ENV 531 / GEO 531 / CEE 583 Graded A-F, P/D/F, Audit
Topics in Energy and the Environment - Making the most of Scarce Hydrocarbon Resources
Course explores science, technology and business of oil & gas extraction, highlighting historical role of global politics and environmental expectations; examine the history of oil & gas production; review current techniques to quantify discovered resources and maximize production. Drilling & production operations are reviewed in the context of achieving maximum recovery providing a basis for examining definitions of reserves and resources under a variety of economics models. Review of the industry's evolution, response to demand for secure, ever-increasing supplies, and running safe & environmentally responsible operations.
Sample reading list:
Craft, B.C. and Hawkins, M.S, Applied Petroleum Reservoir Engineering, 2nd edition
Bourgoyne, A.T., Millheim, K.K., Chenevert, M.E, Applied Drilling Engineering. Society of Petroleum Engineers
Yergin, Daniel, The Prize
See instructor for complete list
Students are expected to cover both the set materials and conduct personal research around those materials and will read approx. 100 pages per week. The two Problem Sets will allow demonstration of, firstly, maximizing short term production to maximize cash flow and secondly, maximizing Life of Field economic value and will be assigned covering two of the classes overarching themes: the application of science & technology and business & political strategies of producer nations.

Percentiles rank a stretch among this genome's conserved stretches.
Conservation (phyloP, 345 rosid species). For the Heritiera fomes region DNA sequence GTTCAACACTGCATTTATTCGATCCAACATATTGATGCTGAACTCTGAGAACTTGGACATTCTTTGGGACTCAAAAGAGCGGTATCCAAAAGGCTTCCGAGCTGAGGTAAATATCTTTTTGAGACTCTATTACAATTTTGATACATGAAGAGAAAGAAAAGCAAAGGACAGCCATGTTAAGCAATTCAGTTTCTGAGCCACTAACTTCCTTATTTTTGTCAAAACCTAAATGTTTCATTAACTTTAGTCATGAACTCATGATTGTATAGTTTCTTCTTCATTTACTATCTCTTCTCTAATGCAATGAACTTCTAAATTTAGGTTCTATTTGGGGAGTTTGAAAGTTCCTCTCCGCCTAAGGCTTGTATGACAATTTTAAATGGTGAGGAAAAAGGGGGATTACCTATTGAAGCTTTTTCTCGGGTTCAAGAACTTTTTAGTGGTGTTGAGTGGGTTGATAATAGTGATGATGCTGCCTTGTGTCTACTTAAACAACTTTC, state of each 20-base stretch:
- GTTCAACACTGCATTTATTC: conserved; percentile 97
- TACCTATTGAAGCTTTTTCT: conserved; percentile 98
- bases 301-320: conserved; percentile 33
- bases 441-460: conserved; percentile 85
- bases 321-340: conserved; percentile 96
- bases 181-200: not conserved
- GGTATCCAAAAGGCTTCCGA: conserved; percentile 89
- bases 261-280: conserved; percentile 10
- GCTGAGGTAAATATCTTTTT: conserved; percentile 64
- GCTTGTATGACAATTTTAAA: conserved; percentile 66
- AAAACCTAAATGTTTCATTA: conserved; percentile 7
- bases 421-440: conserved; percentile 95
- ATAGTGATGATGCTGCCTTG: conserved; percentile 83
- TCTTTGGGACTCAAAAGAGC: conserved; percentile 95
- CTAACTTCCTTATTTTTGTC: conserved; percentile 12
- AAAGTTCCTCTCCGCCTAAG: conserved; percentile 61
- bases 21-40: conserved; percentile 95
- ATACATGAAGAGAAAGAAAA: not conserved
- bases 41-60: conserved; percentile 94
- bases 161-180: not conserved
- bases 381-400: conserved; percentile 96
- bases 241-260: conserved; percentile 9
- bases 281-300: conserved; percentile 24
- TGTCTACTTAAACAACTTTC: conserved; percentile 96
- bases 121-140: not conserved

Paper in Lieu of Mid Term - 20%
Paper in lieu of Final - 30%
Problem set(s) - 50%
Not Open to Freshmen.
This course will be lead by Mike Smith, BP's Vice President of Reservoir Management and BP's Reserves Authority. Mr. Smith has spent his 38 year career in oil and gas development and production in numerous international locations and will be Princeton Environmental Institute's second 2009-2010 BP-Vann Visiting Fellow.
|44526||S01||1:30 pm - 4:20 pm||T||Lewis Library 117||Enrolled:3 Limit:14|